DustyD

1 post in 2818 days


#11 posted 03-18-2009 05:29 AM

Good resource to find contractors In my area we have a Builders ssociation http://www.batconline.org/ which gives you information on many area builders, If thats not an option a full service lumber yard would be able to assist you in finding a builder.
Don’t try to General it yourself , Two things I have learned Start with a Good plan and let the professionals do there job the savings are not as much as you think. It’s more then you think to keep things on pace and and in the correct order. And when the home is up for inspection all code issues fall on the general. And you will find some Subs don’t respond as fast as you need.
DustyD

View Todd A. Clippinger's profile

Todd A. Clippinger

8901 posts in 3560 days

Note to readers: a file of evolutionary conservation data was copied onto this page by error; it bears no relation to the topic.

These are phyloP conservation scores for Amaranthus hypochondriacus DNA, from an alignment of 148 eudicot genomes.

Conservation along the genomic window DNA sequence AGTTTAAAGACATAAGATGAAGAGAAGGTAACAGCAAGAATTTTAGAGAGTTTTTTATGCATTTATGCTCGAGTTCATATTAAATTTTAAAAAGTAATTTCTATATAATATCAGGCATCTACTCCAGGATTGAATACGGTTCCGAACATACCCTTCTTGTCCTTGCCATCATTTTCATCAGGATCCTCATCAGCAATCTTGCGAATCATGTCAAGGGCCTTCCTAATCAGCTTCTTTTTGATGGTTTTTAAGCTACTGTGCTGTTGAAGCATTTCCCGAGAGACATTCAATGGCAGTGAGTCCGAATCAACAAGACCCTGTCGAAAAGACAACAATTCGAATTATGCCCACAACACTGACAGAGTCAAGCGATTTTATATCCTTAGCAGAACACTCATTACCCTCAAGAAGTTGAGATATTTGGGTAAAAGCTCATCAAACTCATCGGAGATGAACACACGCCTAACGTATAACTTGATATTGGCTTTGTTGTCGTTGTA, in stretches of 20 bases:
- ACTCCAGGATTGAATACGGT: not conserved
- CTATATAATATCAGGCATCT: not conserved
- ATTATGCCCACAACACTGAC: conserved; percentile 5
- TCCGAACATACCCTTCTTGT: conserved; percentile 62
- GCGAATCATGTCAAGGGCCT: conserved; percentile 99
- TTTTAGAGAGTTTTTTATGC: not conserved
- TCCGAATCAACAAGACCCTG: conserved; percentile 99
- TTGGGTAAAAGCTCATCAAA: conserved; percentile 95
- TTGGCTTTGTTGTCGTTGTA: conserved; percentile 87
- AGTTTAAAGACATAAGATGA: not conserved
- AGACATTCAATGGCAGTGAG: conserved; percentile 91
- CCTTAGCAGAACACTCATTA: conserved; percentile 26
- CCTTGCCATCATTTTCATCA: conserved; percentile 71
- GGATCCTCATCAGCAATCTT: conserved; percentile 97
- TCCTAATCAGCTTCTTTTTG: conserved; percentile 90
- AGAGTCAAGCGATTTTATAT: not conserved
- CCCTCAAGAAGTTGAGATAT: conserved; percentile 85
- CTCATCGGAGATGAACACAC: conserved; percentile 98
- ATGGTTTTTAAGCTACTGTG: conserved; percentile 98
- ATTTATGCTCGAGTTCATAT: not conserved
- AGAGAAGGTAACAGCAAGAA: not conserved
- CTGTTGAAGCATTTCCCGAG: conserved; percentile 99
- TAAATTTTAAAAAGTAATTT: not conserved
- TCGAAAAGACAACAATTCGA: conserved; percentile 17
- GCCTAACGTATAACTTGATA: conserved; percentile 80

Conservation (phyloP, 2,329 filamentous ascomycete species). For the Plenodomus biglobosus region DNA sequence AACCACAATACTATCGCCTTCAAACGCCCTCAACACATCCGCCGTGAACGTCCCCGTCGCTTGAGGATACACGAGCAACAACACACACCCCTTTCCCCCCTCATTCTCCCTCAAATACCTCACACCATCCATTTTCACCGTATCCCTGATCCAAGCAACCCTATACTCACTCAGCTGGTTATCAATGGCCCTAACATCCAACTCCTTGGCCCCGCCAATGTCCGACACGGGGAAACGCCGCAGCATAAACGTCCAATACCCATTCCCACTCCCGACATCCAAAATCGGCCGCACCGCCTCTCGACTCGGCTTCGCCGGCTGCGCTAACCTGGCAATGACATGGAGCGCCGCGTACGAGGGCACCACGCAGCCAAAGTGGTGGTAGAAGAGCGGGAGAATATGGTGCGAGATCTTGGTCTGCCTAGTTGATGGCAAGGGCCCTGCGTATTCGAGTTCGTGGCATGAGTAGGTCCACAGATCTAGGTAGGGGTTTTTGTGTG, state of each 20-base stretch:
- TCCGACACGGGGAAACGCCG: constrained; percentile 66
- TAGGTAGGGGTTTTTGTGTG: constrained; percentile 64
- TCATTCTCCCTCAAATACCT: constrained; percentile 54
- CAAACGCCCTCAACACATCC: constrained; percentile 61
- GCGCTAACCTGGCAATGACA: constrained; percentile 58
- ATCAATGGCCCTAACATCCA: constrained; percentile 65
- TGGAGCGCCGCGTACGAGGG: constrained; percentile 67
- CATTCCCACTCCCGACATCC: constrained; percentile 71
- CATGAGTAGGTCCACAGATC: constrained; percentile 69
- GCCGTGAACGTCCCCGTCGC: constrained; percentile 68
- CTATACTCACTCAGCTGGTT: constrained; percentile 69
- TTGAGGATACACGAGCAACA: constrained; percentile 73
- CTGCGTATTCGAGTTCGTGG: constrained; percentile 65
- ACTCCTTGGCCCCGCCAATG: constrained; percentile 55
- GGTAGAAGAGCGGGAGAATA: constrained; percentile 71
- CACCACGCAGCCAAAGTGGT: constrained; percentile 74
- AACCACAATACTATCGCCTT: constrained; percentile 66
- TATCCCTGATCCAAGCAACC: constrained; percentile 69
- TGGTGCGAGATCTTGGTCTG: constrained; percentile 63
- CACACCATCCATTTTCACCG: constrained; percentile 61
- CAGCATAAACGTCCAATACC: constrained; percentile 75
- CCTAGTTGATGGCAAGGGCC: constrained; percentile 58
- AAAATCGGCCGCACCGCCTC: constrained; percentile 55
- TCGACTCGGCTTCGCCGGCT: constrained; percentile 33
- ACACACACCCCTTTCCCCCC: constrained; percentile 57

#12 posted 03-18-2009 06:03 AM

I am a contractor and I know that many of my subs will not work for anyone other than a professional contractor. It is a rare thing that a homeowner can effectively coordinated the job skillfully.

For building a house you have to be there full time or everyone will give you sloppy seconds on their time, and when one is behind it puts others behind and everyone gets frustrated.

The cost of a contractor may seem high, but it is difficult for people to understand the amount ofresponsibility and liability that they take on and what that costs.

There are plenty of bad contractors but the good news is that there actually are a lot of guys out there that take great pride in what they do. I know of other contractors in my area that have a great reputation and that I respect. I am certain that your area will be the same.

The lumber yards are a good place to ask about a contractor. They service the contractors with product and know them personally.

-- Todd A. Clippinger, Montana, http://americancraftsmanworkshop.com

View wdbutcher71's profile

wdbutcher71

36 posts in 2887 days